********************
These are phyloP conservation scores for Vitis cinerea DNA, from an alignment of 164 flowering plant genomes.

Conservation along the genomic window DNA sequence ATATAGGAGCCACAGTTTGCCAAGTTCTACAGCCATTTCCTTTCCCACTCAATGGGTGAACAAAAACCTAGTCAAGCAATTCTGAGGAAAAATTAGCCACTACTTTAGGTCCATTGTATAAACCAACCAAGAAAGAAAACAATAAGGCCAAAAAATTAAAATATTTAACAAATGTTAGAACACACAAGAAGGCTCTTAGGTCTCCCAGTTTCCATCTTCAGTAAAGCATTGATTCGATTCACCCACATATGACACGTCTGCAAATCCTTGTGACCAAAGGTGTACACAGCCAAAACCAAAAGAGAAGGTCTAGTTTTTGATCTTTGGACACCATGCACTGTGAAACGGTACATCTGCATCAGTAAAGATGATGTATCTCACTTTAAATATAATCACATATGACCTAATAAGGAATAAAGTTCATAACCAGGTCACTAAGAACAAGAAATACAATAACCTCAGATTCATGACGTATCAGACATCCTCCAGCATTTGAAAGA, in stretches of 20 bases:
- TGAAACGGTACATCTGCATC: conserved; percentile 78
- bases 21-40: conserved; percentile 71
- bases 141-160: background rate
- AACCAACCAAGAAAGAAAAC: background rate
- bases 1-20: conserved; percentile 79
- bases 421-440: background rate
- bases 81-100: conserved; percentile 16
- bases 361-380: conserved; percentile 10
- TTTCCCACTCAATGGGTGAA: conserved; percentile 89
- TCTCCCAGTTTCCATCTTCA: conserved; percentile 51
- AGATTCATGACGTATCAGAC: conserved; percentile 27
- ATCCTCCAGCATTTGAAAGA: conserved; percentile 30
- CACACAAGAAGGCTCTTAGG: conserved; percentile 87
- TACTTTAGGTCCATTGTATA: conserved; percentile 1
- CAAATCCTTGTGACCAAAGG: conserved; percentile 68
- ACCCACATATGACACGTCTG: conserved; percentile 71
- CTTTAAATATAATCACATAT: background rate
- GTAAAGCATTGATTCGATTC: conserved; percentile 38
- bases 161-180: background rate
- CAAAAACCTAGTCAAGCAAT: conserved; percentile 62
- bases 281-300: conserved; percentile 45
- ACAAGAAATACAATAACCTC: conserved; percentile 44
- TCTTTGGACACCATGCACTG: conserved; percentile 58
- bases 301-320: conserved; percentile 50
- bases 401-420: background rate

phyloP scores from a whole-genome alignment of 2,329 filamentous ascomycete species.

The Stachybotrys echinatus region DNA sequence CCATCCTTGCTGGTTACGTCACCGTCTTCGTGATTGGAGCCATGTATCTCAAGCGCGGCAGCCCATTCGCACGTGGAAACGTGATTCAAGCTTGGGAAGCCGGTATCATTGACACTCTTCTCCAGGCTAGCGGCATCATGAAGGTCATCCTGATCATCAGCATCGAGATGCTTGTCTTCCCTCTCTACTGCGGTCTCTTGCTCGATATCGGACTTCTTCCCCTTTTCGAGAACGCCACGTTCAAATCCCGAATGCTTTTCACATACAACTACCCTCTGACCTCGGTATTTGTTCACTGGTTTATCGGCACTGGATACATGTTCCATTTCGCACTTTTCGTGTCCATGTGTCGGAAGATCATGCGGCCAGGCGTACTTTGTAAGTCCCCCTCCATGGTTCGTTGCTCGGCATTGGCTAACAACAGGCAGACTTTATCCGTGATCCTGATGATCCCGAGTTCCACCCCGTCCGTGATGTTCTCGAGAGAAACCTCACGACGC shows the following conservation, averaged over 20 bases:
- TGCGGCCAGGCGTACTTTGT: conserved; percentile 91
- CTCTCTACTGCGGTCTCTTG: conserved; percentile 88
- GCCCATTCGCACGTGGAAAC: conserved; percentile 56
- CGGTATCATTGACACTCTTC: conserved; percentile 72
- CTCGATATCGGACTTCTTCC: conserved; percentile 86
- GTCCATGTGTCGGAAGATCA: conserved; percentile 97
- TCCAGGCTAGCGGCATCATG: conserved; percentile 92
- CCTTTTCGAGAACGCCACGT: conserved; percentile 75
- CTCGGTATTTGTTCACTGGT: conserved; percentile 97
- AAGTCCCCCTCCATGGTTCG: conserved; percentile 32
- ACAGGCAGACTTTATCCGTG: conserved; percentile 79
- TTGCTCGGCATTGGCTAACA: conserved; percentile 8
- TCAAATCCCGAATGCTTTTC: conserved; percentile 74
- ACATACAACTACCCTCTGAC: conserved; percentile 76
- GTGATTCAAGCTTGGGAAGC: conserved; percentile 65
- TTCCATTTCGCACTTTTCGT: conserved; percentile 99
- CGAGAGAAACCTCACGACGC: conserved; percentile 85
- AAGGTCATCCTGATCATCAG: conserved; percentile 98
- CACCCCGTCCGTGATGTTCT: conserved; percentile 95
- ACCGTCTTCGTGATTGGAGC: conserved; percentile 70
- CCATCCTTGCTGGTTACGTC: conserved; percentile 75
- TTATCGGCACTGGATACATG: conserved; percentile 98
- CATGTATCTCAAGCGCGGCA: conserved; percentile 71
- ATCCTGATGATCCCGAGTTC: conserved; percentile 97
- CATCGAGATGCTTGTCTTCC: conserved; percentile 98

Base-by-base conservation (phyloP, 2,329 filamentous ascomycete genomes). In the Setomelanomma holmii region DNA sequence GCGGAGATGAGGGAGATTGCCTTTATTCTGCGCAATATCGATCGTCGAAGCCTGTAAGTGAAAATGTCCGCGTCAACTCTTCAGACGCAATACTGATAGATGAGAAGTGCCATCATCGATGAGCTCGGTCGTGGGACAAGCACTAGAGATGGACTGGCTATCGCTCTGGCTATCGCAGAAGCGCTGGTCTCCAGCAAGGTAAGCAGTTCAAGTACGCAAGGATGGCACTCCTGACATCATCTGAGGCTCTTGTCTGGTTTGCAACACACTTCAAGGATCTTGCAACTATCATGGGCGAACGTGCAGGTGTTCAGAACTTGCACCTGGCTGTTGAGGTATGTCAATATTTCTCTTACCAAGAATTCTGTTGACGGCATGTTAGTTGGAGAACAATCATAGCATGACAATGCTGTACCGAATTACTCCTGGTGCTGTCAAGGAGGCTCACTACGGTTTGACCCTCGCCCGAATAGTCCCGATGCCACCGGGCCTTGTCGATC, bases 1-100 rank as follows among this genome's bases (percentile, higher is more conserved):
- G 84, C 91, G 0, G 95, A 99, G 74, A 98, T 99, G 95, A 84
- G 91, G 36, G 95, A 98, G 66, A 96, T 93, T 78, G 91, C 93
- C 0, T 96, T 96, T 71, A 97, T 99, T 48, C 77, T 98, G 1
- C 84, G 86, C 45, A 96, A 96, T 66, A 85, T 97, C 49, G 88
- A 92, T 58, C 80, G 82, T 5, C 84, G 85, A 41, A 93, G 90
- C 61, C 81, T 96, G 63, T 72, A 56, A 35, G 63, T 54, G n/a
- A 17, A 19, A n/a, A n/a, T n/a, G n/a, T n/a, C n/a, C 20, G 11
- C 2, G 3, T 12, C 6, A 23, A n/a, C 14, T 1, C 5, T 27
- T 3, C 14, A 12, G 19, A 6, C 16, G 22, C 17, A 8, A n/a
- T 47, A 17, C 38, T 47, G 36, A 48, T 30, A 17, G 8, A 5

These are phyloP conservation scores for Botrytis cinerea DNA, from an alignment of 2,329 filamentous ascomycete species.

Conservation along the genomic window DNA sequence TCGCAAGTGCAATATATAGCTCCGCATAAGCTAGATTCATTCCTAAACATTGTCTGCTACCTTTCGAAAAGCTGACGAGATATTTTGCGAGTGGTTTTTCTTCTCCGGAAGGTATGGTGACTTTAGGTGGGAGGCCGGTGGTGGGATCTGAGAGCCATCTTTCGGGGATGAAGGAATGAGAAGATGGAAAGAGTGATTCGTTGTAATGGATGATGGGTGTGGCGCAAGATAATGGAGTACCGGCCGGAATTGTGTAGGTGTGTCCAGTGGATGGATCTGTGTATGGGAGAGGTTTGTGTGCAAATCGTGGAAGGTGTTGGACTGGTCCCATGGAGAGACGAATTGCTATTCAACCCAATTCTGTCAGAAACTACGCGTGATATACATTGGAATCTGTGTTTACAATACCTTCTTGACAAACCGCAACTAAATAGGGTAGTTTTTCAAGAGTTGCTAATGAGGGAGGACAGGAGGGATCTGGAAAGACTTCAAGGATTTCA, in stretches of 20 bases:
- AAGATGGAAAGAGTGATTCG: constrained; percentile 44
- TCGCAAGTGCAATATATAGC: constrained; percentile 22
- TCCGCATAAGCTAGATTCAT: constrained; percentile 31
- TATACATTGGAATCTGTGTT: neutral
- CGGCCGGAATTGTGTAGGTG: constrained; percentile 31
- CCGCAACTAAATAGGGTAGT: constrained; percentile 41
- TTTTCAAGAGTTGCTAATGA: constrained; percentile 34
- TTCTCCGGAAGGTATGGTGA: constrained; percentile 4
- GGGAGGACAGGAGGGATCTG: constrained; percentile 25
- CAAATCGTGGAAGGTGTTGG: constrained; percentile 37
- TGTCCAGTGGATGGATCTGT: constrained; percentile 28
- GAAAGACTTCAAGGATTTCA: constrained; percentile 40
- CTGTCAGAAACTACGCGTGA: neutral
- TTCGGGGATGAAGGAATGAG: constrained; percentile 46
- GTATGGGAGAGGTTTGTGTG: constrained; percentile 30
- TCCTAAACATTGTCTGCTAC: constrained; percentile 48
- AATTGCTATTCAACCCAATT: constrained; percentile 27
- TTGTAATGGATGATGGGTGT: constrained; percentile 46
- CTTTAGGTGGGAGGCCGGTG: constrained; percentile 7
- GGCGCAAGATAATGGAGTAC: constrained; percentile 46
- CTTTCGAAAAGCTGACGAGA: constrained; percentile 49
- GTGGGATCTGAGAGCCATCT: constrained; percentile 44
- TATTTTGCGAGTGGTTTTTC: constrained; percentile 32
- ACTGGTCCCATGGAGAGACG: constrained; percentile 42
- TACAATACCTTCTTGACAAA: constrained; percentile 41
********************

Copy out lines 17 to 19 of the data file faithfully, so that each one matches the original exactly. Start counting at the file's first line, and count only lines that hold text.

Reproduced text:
- CAAATCCTTGTGACCAAAGG: conserved; percentile 68
- ACCCACATATGACACGTCTG: conserved; percentile 71
- CTTTAAATATAATCACATAT: background rate